6-y-o boy crushed by cane cart wanted to become a pilot
SIX-year-old student Howayne Lewis Jnr's ambition to become a pilot was crushed when he was run over by the wheels of a cane cart, moments away from his Town Head home Monday afternoon.
Now, his little brother, Nathaniel Lewis, 4, has become disillusioned over the passing of his only sibling and wants to quit school.
According to the boys' father, Howayne Lewis Snr, the younger son harboured hopes of becoming a mechanical engineer which he believes would have enabled him to assist in the making of aeroplanes.
“The eldest brother wanted to become a pilot, but his four year-old brother wanted to become a mechanical engineer, because he said that he will be the one to build the plane which his brother would fly.
So that was their plan,” the grieving father told the Jamaica Observer West. “Right now he (younger brother) doesn't want to go back to school because he says that it don't make sense him go back to school because if him make the plane his brother won’t be around to fly it.”
According to the Frome Police, about 3:30 pm a tractor was pulling four cane carts along the roadway in Town Head, when Howayne who was on his way home from school was hit by one of the carts, which then ran over him. He sustained serious injuries and was taken to hospital, where he was pronounced dead.
Following the accident, the driver reportedly fled the scene, but later turned up at the Frome Police Station with the farmer who owns the tractor.
The driver remained in custody up to late last evening. Meanwhile, when the Observer West visited the home of the grief-stricken parents, Howayne's teary-eyed mother, Nathalie Mellis and his father who were overcome with grief, stared blankly into space.
Howayne Snr who was at the Petersfield Vocational Training Centre where he is a student, said he rushed to the scene of the accident when he heard the shocking news.
“A cousin of mine who was one of the first on the scene, called me and I rushed out from Petersfield. When I came here (Town Head) I rushed through the crowd that had gathered and saw a white sheet.
I took off the sheet and saw him (son) lying on the ground with blood gushing from all about: his face, nose, ears, mouth... everywhere,” the distraught father recounted.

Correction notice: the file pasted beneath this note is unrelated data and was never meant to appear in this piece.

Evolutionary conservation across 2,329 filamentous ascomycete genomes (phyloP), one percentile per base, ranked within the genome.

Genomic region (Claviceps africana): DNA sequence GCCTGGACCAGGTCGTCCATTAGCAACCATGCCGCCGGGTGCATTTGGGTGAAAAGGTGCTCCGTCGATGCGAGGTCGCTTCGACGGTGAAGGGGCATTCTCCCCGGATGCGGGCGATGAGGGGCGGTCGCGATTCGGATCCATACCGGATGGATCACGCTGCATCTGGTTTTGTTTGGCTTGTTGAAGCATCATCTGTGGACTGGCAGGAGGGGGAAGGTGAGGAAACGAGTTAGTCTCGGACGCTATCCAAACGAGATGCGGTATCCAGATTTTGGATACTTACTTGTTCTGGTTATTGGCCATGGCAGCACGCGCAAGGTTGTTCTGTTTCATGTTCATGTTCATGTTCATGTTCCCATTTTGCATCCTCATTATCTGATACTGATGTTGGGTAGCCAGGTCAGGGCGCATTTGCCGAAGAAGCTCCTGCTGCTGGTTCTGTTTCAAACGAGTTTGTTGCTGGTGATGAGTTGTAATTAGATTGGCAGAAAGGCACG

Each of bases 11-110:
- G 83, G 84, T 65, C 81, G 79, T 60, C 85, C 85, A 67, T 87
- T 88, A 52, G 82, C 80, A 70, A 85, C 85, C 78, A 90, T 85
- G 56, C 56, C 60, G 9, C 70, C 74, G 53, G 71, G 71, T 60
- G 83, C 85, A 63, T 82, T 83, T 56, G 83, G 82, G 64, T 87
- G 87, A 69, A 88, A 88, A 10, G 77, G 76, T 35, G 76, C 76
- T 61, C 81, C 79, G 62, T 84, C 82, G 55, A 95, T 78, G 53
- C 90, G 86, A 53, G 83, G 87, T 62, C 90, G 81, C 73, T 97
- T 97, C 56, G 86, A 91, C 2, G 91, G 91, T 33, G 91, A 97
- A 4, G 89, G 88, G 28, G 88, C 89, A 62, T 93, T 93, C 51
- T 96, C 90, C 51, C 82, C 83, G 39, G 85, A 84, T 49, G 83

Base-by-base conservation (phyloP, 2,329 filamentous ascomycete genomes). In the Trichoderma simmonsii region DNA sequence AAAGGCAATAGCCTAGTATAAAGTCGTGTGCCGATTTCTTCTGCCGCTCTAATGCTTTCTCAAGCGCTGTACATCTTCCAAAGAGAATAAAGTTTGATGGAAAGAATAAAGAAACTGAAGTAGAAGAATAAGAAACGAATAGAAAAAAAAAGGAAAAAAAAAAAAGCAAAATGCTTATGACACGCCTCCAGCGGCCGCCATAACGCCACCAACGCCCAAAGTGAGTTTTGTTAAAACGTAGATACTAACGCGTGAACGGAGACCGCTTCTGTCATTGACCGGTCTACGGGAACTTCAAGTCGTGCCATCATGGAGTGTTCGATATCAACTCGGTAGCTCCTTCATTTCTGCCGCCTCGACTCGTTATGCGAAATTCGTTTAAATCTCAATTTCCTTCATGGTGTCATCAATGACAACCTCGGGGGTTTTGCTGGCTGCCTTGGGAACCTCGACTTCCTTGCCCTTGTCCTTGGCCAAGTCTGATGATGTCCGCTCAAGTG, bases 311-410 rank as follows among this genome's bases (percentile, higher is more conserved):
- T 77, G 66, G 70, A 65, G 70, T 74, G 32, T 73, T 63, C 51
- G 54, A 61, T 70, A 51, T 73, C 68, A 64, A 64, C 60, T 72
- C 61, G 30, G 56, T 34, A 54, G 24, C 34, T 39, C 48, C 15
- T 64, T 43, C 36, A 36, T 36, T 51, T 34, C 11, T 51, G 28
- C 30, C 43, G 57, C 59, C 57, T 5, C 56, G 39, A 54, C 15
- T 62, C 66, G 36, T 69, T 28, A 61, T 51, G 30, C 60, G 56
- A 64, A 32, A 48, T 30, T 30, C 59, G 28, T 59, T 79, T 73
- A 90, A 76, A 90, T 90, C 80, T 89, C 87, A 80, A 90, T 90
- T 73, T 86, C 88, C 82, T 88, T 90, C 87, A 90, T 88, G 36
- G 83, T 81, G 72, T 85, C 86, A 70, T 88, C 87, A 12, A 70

“I looked at him and held him. The lower part of his chest to his legs had the tyre prints.
His eyes were still opened, but when I held him they slowly closed. “Right now it’s hard to come to terms with it. It’s like I am living in a dream. I am trying to face the reality but I can't come to terms with it.”
Mellis told our news team that she was at work when her spouse called with the sad news. Adding that the pain was too much for her to bear, the distraught mother was later taken to hospital for medical care, after her blood pressure shot up.
Both parents recalled that the last moments they spent with their elder son, was during break on Monday at the Town Head Primary School, where he was a grade one student.
“He did not want to be late for classes so he left home in the morning in a hurry in the company of his friends, leaving us behind, so we later went to the school to pay for his lunch and snacks during break. That was the last time we saw him alive,” said the grieving parents.
They both had faint smiles when they recounted that their elder son, who wore a pair of slippers to school that morning — because his school shoes was damaged — said “it is the students who stepped on my feet why they are dirty,” when he was asked to explain the dirt on his feet.
“When we took the lunch and break money for him up to the school had we asked him how his feet so dirty and he said: “a the little, idiot pickney dem step up pon it’,” said Mellis.
He, however, promised to wash his feet during the break and “mek him foot dem clean again because when him reach home him a go come try on his new shoes”.
But, little Howayne did not make it home. He had reached just metres from his home when tragedy struck, preventing him from keeping his promise to show his mother that he could tie the laces on his brand new pair of shoes.
Meanwhile, when the Observer West team visited the Town Head Primary School on Tuesday, the vacant seat where Howayne Jnr sat minutes before he was killed, force fully drove home the reality of the very sad incident.
A bunch of flowers on the desk of the empty bench and a mug shot of the dead student, pinned to a notice board, also served as grim reminders of his tragic passing.
The school's principal, Pauline McIntosh-Cole argued that Howayne Jnr was a very promising student. “Howayne was a very intelligent child.
He acted above his age. You can't give him any argument that him can't reason out,” McIntosh- Cole recalled. She explained that yesterday morning, the grade one students were especially deeply saddened by news of their former classmate's demise.
However, McIntosh-Cole said, “The Child Development Agency, Victim Support, the police, chairman of the school board and persons from around here have been here from morning encouraging them (students).”